Solar eclipse: How to safely watch this evening's 'ring of fire'

During this evening's 'ring of fire' solar eclipse, what should be a spectacular display will be seen across much of the American West. Here's how to watch it safely.

Alexander F. Yuan/AP
The sun is seen partially blocked by the moon through ceilings of ancient buildings during a solar eclipse in central China in 2010.

If you’re one of the lucky ones living across a broad swath of the United States from the Pacific Northwest to north Texas, you’re in for a rare treat this evening.

It’s called an “annular solar eclipse,” which happens when the moon slides over the sun, blocking out the center and leaving a glowing ring called an “annulus.”

We could get into “umbra,” “penumbra,” and “antumbra” but you’ll have to Google those yourselves. The main thing is, the difference between an annular solar eclipse and a total eclipse of the sun has to do with how far away the moon is from the earth.

The closer to the earth it is, the larger the moon appears – blocking out more of the sun. When the moon is farther away from the earth, it appears smaller, leaving that “ring of fire” when it appears to pass in front of the sun. Right now, the moon is at its greatest distance from the earth, hence an especially wide fiery ring.

Actually, it’s not only Americans along that swath who’ll be able to witness this very occasional solar-lunar event. (The last one was in 1994.)

It’ll start in southern China, then move across the southern coast of Japan, crossing the Pacific just south of the Aleutian Islands before hitting the US near the Oregon-California border. (Speaking of “ring of fire,” the Aleutians are part of another “ring of fire” – the volcanic rim around the Pacific from South America to New Zealand. It has nothing to do with Johnny Cash, however.)

These graphics by the United Kingdom Hydrographic Office are especially good.

The main advice in observing this evening’s annular eclipse and its “ring of fire” is be careful.

Ron Hipschman, who describes himself on Twitter as the “loose cannon at the Exploratorium” in San Francisco, offers this warning:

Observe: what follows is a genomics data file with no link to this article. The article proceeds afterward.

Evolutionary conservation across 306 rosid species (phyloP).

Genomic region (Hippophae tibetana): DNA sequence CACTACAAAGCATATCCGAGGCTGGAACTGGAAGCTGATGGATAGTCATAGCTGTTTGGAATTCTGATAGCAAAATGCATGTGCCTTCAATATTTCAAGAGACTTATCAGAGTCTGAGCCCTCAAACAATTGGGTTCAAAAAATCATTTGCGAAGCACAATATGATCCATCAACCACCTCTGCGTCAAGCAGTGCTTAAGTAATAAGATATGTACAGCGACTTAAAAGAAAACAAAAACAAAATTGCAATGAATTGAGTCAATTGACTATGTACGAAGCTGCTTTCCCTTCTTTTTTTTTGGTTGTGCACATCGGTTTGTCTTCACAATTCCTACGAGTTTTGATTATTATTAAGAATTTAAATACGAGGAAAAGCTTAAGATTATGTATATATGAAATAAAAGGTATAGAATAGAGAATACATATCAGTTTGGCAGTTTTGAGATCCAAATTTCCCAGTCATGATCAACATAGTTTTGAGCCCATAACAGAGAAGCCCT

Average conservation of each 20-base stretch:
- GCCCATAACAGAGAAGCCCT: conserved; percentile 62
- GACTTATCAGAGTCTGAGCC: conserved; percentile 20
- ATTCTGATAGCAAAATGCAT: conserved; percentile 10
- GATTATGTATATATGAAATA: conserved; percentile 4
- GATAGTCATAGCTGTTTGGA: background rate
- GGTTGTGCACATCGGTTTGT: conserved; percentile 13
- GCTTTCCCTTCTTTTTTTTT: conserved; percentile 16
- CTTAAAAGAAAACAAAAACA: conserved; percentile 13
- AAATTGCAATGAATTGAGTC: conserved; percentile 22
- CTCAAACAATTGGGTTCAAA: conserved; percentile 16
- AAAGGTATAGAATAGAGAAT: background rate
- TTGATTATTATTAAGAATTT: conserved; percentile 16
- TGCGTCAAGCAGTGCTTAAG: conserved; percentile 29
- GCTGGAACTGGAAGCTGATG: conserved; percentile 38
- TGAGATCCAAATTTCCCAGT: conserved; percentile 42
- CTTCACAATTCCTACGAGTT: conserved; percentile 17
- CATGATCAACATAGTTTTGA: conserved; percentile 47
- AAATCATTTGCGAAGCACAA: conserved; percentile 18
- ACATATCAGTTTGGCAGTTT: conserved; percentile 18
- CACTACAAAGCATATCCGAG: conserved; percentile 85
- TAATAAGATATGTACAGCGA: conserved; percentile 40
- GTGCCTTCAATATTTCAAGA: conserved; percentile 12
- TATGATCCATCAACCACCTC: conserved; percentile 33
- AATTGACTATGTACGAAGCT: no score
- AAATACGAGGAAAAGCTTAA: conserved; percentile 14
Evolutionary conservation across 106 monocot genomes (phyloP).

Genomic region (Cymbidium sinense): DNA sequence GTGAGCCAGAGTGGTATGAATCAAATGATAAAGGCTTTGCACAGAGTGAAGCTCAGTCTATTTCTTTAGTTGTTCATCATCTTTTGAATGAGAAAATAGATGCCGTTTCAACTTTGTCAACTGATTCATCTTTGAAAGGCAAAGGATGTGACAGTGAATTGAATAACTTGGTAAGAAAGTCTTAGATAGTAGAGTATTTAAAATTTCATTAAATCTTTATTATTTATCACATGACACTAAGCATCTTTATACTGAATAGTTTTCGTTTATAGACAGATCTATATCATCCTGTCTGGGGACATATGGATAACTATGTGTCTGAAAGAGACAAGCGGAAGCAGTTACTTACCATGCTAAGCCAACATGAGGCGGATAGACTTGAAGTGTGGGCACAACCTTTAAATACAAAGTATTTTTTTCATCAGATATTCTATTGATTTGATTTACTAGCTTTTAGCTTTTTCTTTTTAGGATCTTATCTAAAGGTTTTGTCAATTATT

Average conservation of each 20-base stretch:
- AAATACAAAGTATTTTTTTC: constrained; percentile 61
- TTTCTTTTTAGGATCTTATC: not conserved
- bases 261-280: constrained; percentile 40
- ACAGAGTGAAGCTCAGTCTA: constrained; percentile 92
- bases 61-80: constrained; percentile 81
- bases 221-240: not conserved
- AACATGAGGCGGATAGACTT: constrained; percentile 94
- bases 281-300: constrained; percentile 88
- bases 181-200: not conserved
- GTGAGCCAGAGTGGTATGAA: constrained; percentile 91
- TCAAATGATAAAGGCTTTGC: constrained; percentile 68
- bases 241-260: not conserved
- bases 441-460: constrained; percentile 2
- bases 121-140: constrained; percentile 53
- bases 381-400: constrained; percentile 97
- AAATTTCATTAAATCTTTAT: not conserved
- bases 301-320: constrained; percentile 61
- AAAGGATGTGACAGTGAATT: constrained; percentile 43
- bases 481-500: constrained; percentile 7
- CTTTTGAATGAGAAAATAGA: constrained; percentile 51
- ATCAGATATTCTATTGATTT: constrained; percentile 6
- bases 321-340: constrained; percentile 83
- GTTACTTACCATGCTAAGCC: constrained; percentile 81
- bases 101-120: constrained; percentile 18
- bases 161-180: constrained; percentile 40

“As a kid, did you ever take a magnifying glass out into the sun and burn leaves? If so, you probably remember that when the focused sunlight coming through the lens was refracted and concentrated to a small spot, the energy available there was truly remarkable. Guess what? You have a lens just like that in your eye. If you look at the sun, your eye-lens will concentrate the sun's light and focus it to a very small spot on the back of your retina. This can cause permanent eye damage or blindness. Additionally, there are no pain sensors back there so you won't even know it's happening! Have I scared the willies out of you? Good!”

On this website, Mr. Hipschman gives directions for safely observing any solar eclipse.

As you might have done in your junior high school science class, you can build a pinhole projector using a long box, a piece of aluminum foil, a pin, and a sheet of white paper. What a great opportunity to do something with your kids!

This site shows how to build such a projector using a dark-colored plastic cup, wax paper, scissors, a rubber band, and a pushpin. The Clark Planetarium in Salt Lake City has good directions for making a simple pinhole projector here.

“Getting even more basic, you can use your own hands,” Hipschman explains. “Just hold up both hands with your fingers overlapping at right angles. The holes between your fingers make pinholes.”

Clark Planetarium director Seth Jarvis says forget about the old suggestions of putting soot from a candle flame on a piece of glass, using exposed black-and-white film, or doubling up on sunglasses. None offer adequate protection, and he recommends against trying to use welder’s goggles to peer at the sun unless they are rated for arc-welding (at least grade 14).

So enjoy this evening’s light show, but do it carefully.

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